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Transforming Legal Aid: Next Steps

Volume 576: debated on Thursday 27 February 2014

I am today publishing the Government response to the “Transforming Legal Aid: Next Steps” consultation that took place in the autumn of 2013. Copies have been placed in the Libraries of both Houses.

The House will be aware that this programme of reform commenced in April last year when we launched the initial consultation “Transforming Legal Aid: Delivering a more credible and efficient system”. The rationale for proposing this package of measured reforms has always been clear and has always remained the same: due to the acute pressure on the public finances we must continue to bear down on the cost of legal aid to ensure we are getting the best value possible, while ensuring that the system commands the confidence of the public. When almost every area of public spending is facing increased scrutiny, the legal aid scheme cannot be ring-fenced.

Today’s publication outlines the Government’s final decision on a modified model of competitive tendering for criminal legal aid contracts in England and Wales; and a range of new measures requested by the Law Society and others to help lawyers through what I know will be a challenging period. The plans published today include a package of financial support and specialist advice specifically designed to help lawyers respond to the current challenging economic climate, including:

a commitment to work with BIS to provide guarantees for commercial loans to legal firms who need to invest to deliver the new contracts;

measures to ease cash flow in legal aid firms through interim payments for lengthy Crown court cases;

exploring the possibility of grants to aid practitioners to invest in digital technology as part of a digital criminal justice system; and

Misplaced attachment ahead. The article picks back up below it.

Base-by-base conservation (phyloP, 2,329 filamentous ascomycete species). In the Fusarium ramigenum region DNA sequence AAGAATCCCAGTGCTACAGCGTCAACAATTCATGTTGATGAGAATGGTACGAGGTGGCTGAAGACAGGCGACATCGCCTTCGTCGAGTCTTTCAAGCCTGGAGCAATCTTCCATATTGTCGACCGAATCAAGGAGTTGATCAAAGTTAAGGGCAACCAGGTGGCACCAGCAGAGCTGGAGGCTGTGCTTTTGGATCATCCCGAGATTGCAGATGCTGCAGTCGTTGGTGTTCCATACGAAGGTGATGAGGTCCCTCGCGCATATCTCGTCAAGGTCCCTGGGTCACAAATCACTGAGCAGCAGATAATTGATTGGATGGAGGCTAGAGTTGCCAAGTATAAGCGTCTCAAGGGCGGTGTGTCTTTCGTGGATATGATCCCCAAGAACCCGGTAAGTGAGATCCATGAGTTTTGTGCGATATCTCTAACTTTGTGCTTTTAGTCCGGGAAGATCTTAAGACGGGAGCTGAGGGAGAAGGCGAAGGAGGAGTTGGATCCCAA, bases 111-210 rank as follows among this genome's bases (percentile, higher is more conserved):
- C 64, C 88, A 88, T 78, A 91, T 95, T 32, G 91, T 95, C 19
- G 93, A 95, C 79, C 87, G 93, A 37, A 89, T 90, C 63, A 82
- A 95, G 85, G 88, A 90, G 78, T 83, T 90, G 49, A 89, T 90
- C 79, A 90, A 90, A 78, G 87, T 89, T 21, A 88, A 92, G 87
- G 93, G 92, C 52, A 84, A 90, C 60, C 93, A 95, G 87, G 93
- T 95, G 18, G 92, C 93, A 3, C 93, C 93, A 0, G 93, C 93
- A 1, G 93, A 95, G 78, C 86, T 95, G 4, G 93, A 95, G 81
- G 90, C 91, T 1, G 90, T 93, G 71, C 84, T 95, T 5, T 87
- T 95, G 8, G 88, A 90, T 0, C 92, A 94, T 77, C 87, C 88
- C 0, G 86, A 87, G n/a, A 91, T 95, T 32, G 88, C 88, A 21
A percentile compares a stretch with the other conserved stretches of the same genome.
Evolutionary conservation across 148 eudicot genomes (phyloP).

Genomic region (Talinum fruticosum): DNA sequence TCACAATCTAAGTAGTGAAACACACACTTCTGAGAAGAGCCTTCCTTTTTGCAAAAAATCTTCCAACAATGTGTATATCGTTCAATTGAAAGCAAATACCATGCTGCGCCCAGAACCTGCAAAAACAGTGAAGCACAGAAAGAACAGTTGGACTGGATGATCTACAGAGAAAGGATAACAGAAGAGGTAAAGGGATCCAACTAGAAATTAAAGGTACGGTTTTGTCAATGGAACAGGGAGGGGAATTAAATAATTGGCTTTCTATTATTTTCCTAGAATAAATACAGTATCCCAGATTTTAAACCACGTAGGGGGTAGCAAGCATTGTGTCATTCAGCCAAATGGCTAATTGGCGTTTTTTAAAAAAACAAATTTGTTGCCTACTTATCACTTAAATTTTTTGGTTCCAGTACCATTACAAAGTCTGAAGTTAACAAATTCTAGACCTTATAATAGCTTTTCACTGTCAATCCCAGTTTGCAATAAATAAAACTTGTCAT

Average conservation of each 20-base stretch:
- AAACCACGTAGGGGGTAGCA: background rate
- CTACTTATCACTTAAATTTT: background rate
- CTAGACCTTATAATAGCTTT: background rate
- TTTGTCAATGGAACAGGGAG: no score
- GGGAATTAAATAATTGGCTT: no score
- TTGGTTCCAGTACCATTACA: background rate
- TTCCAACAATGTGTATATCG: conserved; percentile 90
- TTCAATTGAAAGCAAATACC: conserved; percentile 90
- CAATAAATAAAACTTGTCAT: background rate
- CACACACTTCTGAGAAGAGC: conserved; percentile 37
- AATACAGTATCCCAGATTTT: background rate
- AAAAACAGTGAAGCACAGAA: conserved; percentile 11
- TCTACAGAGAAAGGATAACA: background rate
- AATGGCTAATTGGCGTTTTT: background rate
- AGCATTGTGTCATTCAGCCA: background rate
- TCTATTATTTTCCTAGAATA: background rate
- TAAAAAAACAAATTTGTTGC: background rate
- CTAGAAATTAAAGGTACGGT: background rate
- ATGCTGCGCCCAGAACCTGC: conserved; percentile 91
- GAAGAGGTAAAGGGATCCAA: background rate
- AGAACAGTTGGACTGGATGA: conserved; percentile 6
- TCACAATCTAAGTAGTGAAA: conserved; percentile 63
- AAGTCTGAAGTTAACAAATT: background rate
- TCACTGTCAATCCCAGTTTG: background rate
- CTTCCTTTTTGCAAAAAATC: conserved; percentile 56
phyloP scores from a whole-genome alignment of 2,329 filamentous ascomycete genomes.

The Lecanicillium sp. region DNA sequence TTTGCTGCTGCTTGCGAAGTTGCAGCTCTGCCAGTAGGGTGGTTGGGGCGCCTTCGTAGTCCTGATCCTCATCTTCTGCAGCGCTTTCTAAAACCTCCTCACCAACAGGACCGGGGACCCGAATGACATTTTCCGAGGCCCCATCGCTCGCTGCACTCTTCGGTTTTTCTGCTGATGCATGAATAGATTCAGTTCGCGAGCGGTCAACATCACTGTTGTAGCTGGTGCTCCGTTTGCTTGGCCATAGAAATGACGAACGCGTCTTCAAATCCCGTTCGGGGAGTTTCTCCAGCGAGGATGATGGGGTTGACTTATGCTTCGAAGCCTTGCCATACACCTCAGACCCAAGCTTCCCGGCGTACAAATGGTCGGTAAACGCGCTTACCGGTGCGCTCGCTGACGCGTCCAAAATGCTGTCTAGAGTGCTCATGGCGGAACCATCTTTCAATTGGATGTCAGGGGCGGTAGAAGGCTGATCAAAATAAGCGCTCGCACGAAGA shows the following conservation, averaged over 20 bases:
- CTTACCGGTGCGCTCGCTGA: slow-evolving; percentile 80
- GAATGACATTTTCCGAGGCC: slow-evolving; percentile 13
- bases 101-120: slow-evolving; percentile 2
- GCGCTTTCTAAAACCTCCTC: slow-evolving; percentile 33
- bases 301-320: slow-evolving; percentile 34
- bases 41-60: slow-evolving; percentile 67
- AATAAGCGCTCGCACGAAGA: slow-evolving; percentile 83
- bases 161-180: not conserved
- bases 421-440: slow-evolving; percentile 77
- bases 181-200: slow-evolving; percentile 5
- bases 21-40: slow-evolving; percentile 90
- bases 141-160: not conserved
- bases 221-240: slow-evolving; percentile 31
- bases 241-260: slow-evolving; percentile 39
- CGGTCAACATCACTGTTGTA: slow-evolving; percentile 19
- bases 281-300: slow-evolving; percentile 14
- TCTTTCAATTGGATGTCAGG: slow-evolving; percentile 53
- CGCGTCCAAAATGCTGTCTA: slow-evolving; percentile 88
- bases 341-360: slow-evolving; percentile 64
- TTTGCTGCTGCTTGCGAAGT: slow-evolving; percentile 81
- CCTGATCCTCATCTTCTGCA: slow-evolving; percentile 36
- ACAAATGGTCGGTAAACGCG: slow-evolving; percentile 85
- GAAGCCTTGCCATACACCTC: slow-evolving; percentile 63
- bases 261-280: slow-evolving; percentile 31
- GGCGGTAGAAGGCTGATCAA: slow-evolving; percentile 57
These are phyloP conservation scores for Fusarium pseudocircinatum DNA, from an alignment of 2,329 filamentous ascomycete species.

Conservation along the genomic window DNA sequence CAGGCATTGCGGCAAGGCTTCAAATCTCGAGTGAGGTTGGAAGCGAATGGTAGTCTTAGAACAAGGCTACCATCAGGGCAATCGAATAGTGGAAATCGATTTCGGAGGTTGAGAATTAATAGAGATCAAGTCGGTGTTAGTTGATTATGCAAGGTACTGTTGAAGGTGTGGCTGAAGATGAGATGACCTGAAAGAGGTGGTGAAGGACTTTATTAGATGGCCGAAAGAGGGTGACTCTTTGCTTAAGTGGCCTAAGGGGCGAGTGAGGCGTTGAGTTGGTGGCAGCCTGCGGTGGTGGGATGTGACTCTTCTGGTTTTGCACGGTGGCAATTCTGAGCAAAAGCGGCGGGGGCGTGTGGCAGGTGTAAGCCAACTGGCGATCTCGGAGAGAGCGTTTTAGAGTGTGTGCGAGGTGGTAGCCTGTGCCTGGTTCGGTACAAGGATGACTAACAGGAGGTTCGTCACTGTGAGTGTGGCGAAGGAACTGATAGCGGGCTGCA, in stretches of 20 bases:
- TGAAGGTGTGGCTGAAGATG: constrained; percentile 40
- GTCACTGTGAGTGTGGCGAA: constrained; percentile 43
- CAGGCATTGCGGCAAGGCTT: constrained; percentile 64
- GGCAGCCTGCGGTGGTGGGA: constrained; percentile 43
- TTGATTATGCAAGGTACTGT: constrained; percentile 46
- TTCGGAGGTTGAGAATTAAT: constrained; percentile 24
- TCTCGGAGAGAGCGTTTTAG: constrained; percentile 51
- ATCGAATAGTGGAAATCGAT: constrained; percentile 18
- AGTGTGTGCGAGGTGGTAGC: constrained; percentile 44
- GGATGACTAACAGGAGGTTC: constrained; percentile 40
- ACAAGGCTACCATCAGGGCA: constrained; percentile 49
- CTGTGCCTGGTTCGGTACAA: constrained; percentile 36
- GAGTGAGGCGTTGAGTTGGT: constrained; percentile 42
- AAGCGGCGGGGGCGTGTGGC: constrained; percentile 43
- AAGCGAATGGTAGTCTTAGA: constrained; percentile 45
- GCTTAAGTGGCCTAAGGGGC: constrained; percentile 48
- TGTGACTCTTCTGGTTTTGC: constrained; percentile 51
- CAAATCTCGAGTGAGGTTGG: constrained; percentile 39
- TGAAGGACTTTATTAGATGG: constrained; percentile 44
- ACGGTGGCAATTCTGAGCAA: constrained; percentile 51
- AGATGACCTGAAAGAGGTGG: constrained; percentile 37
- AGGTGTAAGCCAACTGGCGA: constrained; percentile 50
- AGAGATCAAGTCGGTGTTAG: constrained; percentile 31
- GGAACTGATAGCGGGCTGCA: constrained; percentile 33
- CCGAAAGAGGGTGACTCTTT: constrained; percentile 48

providing, through business partnering, support and guidance on business planning and restructuring.

The response paper also outlines our approach to reform the advocates graduated fees scheme (AGFS) in order to achieve further simplification of the fee structure by adopting a model broadly based on the Crown Prosecution Service model.

As part of our ongoing monitoring of the impact of reforms and the sustainability of the scheme generally, the Ministry of Justice will undertake reviews of the operation of the new advocacy and litigation services frameworks one year after each is implemented.

We recognise that it is not simply legal aid funding arrangements that determine the success and viability of the criminal justice system, and we have distinct pieces of work that will complement our plans for legal aid. The independent Jeffrey review into the provision of independent criminal advocacy in the courts continues and will report in due course. In addition, the Lord Chief Justice has asked Sir Brian Leveson, president of the Queen’s bench division, to conduct a review to identify ways to reduce to the minimum the number of pre-trial hearings that necessitate defendants in custody and advocates attending court; and to identify ways to reduce and streamline the length of criminal proceedings.

Alongside the response to consultation we are laying later on today the Government response to the Joint Committee on Human Rights (JCHR) report on three parts of the reform package: restricting the scope of criminal legal aid for prison law, the residence test for civil legal aid and removing civil legal aid for borderline cases.

As we move away from the consultation phase to delivery, subject to parliamentary approval where applicable, we will continue to engage with the professions to help them prepare for the implementation of these reforms.

Taken in its entirety, we estimate the “Transforming Legal Aid” package will save the taxpayer around £215 million per annum by 2018-19.